Eric Hanushek: Growth rates of nations are very closely linked to the skills of their population. (photo: Cathy Gregory, Design Studio)
Economic growth depends on several factors, but a new study (forthcoming) by Eric Hanushek and Ludger Woessmann shows nothing is more important for development than equitable education. Hanushek is a senior fellow at the Hoover Institution at Stanford University, and in this podcast, he says skill differences account for three-quarters of cross-country variations in long-term growth. Hanushek also says the global skills deficit is immense, with two-thirds or more of the world’s youth never reaching even basic skill levels. Hanushek and Woessmann are coauthors of The Basic Skills Gap published in Finance and Development where they say reaching the goal of global universal basic skills would raise future world GDP by $700 trillion over the remainder of the century. Transcript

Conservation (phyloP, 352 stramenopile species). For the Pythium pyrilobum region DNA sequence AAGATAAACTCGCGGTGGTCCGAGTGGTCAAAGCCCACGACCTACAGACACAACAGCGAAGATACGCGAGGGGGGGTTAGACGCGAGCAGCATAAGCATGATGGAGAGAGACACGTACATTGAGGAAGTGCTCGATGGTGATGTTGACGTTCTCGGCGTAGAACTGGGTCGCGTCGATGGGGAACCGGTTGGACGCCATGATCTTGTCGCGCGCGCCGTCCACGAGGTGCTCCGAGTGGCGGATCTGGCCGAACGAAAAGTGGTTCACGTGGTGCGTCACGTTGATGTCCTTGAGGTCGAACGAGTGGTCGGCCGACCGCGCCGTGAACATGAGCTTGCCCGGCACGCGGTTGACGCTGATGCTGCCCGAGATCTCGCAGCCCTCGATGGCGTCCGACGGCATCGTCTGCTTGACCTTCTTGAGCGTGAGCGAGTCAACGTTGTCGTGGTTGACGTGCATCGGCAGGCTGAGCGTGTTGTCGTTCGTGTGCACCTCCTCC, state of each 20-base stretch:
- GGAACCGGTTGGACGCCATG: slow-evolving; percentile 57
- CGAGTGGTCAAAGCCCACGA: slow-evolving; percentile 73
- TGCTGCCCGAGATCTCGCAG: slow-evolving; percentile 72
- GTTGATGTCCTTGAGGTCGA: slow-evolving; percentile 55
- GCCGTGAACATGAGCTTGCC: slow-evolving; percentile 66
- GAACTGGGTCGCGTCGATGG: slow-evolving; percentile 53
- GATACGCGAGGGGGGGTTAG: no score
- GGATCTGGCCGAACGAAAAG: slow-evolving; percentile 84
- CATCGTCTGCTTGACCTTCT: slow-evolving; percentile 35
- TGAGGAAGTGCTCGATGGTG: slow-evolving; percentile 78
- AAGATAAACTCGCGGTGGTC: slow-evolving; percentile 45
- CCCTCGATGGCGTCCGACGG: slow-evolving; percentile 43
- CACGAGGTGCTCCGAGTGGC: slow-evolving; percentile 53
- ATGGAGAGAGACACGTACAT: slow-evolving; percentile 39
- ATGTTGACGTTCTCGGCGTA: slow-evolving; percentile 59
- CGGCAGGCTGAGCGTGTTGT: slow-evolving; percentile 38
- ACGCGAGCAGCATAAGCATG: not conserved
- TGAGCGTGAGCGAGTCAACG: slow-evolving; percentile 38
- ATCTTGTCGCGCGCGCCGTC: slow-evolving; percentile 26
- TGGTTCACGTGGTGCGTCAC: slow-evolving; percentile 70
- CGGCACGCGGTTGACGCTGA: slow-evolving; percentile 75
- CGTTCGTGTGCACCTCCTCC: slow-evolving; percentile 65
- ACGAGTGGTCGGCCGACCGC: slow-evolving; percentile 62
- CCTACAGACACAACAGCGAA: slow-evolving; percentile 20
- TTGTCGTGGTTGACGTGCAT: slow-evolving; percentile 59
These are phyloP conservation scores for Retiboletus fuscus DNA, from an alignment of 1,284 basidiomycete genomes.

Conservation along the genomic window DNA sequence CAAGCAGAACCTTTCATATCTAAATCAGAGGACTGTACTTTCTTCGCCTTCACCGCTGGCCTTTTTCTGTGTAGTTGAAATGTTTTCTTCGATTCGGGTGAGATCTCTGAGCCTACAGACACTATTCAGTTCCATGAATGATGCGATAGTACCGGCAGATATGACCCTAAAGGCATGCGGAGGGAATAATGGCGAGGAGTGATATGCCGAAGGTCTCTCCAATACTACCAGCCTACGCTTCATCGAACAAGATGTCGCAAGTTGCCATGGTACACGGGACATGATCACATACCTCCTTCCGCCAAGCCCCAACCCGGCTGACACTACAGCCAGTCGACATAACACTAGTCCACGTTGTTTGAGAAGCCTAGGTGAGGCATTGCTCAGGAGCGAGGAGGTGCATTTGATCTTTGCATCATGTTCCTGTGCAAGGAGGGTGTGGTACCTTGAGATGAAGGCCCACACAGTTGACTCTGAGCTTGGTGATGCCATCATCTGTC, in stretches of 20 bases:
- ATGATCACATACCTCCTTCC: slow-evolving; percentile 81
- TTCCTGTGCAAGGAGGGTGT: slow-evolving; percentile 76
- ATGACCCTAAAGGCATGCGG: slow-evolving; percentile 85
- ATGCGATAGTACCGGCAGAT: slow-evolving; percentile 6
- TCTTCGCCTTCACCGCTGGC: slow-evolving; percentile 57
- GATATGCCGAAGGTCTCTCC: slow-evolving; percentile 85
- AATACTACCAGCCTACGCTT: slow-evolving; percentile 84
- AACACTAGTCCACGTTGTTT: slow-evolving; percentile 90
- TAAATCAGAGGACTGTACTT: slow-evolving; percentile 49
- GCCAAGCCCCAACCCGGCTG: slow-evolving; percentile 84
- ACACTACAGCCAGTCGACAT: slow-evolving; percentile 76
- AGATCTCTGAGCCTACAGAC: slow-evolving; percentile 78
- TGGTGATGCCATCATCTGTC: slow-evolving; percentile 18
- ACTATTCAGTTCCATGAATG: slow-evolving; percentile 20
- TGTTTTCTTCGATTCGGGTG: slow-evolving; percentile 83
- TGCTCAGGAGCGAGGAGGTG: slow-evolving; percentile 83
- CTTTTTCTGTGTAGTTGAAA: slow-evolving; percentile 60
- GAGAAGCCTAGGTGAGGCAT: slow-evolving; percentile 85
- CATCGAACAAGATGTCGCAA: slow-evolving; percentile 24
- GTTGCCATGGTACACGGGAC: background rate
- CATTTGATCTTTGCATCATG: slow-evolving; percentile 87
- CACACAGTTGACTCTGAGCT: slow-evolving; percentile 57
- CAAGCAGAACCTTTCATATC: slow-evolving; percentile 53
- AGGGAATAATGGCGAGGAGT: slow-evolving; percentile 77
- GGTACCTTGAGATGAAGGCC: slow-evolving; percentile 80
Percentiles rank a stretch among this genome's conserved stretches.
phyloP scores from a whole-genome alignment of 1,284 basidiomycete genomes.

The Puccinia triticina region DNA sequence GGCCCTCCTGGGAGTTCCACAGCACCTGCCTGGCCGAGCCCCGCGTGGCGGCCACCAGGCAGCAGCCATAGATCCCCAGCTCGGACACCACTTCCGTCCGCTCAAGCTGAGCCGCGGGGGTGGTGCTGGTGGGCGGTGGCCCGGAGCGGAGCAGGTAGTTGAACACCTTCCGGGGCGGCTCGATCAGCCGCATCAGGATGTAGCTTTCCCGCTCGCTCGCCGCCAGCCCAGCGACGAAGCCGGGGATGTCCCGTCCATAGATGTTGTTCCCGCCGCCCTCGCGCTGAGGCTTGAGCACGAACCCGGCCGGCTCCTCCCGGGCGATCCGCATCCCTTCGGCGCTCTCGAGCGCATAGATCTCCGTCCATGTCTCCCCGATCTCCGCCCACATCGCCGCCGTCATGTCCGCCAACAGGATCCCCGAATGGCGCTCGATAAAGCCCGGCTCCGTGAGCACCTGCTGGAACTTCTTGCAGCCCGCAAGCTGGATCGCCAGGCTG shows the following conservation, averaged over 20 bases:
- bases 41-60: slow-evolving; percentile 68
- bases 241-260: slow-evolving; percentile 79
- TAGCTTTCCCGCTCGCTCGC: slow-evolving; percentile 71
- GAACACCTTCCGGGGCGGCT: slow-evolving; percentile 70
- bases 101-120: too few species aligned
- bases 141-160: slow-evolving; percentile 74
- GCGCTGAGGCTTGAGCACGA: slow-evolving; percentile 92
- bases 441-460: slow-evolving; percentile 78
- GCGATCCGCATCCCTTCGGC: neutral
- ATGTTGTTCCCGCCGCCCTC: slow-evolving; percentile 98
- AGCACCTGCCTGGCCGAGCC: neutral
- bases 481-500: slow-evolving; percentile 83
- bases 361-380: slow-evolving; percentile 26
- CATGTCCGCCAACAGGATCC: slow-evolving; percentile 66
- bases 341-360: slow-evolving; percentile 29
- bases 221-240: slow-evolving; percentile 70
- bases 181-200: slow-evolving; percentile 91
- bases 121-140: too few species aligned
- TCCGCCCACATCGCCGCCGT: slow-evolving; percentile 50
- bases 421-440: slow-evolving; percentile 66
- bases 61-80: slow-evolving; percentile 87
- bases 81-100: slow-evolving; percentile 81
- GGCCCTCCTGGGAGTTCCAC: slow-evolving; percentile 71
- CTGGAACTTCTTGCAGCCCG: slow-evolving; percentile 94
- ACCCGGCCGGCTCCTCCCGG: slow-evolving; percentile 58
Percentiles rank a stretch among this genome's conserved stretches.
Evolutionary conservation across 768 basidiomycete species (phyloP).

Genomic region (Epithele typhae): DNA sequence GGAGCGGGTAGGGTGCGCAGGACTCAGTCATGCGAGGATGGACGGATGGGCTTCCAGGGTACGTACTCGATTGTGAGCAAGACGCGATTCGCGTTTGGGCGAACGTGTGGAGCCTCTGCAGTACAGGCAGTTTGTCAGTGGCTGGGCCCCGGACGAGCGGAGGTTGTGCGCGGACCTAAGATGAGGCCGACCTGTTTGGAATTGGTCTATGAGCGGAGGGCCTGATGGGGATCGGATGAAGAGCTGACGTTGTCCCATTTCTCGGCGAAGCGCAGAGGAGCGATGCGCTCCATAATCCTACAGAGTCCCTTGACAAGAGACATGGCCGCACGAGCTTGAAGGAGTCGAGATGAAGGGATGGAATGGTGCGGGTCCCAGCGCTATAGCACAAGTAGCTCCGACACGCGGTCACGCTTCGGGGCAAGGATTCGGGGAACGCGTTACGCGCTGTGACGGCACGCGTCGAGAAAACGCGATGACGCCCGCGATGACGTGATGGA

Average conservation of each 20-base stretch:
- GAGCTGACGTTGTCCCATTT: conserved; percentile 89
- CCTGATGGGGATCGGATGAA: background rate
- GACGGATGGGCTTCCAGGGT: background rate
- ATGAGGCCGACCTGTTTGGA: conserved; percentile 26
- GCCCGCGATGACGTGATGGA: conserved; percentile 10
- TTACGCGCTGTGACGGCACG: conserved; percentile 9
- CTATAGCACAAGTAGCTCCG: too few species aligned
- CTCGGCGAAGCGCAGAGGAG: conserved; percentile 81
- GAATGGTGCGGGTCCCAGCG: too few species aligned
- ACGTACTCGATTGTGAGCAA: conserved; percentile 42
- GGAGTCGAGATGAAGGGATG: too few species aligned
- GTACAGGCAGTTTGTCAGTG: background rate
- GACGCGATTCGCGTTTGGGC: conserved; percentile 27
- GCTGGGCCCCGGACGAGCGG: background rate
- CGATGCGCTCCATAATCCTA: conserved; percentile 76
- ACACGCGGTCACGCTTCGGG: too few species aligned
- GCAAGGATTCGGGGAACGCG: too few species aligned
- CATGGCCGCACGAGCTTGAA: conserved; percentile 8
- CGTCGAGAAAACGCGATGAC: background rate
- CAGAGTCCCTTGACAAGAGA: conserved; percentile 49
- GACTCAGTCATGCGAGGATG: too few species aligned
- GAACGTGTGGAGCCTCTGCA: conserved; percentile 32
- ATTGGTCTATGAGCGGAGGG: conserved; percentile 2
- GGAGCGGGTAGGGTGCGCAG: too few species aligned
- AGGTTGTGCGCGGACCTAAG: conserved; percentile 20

International Monetary Fund
Bruce Edwards produces the IMF podcast program. He's an award-winning audio producer and journalist who's covered armed conflicts, social unrest, and natural disasters from all corners of the world. He believes economists have an important role in solving the world's problems and aspires to showcase their research in every IMF podcast.
Rhoda Metcalfe is an independent journalist and audio producer. Her reporting on the armed conflict in Colombia in the late 90s, as well as her work in Egypt, Turkey and South Africa has won several awards. She now produces podcasts and radio features from Washington DC and is a regular contributor to the IMF Podcast program.